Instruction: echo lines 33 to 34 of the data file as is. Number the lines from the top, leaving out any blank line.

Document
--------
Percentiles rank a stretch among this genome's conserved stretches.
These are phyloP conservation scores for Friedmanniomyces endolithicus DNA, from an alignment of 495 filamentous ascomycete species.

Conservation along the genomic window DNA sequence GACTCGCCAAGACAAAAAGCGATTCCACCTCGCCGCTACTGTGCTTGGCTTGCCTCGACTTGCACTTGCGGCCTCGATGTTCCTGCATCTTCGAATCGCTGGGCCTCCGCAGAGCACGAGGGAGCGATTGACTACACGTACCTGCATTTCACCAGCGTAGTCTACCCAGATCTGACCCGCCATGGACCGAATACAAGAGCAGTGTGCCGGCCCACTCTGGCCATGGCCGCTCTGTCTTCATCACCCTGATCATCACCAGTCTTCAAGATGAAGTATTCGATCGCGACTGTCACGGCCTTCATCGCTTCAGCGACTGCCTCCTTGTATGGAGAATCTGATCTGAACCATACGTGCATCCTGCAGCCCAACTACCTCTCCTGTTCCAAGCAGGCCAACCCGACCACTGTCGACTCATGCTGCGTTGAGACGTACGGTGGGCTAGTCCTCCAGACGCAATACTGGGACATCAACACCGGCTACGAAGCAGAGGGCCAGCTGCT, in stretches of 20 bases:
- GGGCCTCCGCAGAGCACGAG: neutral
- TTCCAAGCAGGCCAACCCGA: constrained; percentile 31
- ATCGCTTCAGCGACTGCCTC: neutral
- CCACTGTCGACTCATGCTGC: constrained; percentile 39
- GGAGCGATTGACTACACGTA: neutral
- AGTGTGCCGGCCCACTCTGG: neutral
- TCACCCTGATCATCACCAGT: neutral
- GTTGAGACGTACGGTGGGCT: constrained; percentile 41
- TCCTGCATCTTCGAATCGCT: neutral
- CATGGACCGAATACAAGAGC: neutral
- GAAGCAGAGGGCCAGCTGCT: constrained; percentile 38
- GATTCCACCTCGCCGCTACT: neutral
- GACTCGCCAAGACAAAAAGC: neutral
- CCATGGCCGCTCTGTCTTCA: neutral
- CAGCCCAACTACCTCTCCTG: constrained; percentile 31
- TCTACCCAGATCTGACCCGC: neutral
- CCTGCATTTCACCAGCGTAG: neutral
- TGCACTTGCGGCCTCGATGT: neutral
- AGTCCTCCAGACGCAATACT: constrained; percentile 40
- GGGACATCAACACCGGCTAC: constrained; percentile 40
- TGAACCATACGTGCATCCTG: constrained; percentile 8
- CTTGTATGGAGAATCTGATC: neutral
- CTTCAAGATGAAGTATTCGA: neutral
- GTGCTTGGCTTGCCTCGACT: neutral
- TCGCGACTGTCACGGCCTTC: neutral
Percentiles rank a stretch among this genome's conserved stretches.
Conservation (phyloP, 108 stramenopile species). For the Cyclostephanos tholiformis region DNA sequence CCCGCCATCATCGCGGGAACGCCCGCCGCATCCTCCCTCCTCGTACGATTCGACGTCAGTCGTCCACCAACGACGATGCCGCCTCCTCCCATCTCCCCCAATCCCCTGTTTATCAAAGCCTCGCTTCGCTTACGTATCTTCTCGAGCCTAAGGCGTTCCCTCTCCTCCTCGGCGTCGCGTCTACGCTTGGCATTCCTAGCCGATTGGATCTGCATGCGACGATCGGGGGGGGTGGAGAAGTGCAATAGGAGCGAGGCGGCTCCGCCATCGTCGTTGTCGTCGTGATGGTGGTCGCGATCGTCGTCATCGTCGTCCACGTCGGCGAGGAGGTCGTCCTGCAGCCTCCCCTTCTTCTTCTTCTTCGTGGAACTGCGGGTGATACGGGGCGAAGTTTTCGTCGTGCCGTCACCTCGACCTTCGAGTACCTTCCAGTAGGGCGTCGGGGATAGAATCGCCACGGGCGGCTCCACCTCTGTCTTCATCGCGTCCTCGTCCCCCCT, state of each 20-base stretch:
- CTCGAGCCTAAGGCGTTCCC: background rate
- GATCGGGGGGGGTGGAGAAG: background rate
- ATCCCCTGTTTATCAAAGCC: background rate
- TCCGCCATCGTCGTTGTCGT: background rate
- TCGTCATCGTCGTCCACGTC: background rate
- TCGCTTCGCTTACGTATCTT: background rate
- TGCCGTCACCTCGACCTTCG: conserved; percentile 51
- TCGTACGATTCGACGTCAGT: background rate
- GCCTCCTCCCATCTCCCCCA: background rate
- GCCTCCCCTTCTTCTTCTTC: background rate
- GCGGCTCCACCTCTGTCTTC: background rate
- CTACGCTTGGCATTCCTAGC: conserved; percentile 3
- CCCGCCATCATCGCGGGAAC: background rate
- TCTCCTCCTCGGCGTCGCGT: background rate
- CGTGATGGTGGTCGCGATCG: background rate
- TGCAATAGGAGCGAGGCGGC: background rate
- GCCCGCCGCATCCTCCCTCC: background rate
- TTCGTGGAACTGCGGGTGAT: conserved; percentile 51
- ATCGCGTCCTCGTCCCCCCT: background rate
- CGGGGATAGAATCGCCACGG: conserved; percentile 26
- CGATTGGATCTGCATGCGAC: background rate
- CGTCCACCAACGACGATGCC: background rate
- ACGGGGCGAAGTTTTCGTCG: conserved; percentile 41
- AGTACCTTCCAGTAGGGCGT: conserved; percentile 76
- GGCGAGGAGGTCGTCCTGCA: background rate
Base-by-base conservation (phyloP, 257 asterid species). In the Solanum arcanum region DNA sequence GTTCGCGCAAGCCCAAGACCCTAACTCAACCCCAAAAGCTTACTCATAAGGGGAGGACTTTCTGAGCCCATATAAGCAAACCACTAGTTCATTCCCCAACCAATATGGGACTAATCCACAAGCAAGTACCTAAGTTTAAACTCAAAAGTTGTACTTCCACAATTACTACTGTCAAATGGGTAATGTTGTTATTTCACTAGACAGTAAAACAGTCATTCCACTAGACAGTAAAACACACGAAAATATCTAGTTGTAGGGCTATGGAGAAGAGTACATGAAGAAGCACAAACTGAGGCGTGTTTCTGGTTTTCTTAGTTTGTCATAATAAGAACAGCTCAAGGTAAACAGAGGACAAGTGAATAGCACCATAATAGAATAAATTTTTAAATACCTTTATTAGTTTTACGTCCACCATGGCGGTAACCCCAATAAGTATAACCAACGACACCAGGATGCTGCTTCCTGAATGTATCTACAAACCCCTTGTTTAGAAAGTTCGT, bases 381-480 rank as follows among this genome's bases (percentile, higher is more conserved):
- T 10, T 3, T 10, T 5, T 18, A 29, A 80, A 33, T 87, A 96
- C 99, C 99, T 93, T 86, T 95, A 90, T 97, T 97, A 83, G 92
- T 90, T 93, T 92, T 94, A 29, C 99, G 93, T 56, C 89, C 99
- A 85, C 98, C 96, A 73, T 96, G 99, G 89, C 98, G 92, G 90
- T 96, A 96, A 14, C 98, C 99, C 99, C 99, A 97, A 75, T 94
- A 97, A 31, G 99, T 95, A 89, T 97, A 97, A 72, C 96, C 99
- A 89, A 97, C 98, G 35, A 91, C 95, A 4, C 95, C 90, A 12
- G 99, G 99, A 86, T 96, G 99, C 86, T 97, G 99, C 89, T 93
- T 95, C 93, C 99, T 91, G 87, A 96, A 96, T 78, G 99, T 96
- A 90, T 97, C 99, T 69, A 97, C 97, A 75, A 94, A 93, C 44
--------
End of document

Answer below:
- ATCCCCTGTTTATCAAAGCC: background rate
- TCCGCCATCGTCGTTGTCGT: background rate